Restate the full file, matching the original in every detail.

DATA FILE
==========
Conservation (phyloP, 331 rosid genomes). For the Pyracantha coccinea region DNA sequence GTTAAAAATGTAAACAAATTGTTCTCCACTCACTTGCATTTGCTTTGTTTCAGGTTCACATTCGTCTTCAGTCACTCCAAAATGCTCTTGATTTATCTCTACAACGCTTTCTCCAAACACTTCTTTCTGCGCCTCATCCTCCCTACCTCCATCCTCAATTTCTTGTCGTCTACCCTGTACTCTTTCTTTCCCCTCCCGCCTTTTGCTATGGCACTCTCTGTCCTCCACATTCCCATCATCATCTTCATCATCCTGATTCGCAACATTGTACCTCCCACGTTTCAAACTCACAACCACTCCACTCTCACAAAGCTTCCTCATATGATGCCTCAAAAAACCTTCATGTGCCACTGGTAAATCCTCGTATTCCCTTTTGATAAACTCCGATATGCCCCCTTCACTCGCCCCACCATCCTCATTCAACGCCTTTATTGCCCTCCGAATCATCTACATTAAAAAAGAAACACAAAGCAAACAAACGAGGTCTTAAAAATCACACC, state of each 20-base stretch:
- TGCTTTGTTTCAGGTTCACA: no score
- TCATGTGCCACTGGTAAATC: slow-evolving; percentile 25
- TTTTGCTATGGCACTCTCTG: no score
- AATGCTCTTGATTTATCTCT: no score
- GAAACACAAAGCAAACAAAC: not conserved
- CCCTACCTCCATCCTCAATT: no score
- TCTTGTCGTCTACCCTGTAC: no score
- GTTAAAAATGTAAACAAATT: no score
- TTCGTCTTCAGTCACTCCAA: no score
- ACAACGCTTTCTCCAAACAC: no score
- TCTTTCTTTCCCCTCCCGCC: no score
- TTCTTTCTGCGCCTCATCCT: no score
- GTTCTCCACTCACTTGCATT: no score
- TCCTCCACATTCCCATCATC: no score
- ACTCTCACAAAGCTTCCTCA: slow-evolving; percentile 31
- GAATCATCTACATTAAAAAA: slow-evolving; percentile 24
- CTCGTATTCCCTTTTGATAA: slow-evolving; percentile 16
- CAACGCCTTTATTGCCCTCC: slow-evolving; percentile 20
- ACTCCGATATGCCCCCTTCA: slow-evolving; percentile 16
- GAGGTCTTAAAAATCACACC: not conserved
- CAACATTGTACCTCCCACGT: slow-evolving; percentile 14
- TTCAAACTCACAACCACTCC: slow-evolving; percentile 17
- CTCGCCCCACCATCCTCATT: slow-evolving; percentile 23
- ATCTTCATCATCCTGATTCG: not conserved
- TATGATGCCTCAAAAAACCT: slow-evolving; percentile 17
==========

Conservation (phyloP, 331 rosid genomes). For the Pyracantha coccinea region DNA sequence GTTAAAAATGTAAACAAATTGTTCTCCACTCACTTGCATTTGCTTTGTTTCAGGTTCACATTCGTCTTCAGTCACTCCAAAATGCTCTTGATTTATCTCTACAACGCTTTCTCCAAACACTTCTTTCTGCGCCTCATCCTCCCTACCTCCATCCTCAATTTCTTGTCGTCTACCCTGTACTCTTTCTTTCCCCTCCCGCCTTTTGCTATGGCACTCTCTGTCCTCCACATTCCCATCATCATCTTCATCATCCTGATTCGCAACATTGTACCTCCCACGTTTCAAACTCACAACCACTCCACTCTCACAAAGCTTCCTCATATGATGCCTCAAAAAACCTTCATGTGCCACTGGTAAATCCTCGTATTCCCTTTTGATAAACTCCGATATGCCCCCTTCACTCGCCCCACCATCCTCATTCAACGCCTTTATTGCCCTCCGAATCATCTACATTAAAAAAGAAACACAAAGCAAACAAACGAGGTCTTAAAAATCACACC, state of each 20-base stretch:
- TGCTTTGTTTCAGGTTCACA: no score
- TCATGTGCCACTGGTAAATC: slow-evolving; percentile 25
- TTTTGCTATGGCACTCTCTG: no score
- AATGCTCTTGATTTATCTCT: no score
- GAAACACAAAGCAAACAAAC: not conserved
- CCCTACCTCCATCCTCAATT: no score
- TCTTGTCGTCTACCCTGTAC: no score
- GTTAAAAATGTAAACAAATT: no score
- TTCGTCTTCAGTCACTCCAA: no score
- ACAACGCTTTCTCCAAACAC: no score
- TCTTTCTTTCCCCTCCCGCC: no score
- TTCTTTCTGCGCCTCATCCT: no score
- GTTCTCCACTCACTTGCATT: no score
- TCCTCCACATTCCCATCATC: no score
- ACTCTCACAAAGCTTCCTCA: slow-evolving; percentile 31
- GAATCATCTACATTAAAAAA: slow-evolving; percentile 24
- CTCGTATTCCCTTTTGATAA: slow-evolving; percentile 16
- CAACGCCTTTATTGCCCTCC: slow-evolving; percentile 20
- ACTCCGATATGCCCCCTTCA: slow-evolving; percentile 16
- GAGGTCTTAAAAATCACACC: not conserved
- CAACATTGTACCTCCCACGT: slow-evolving; percentile 14
- TTCAAACTCACAACCACTCC: slow-evolving; percentile 17
- CTCGCCCCACCATCCTCATT: slow-evolving; percentile 23
- ATCTTCATCATCCTGATTCG: not conserved
- TATGATGCCTCAAAAAACCT: slow-evolving; percentile 17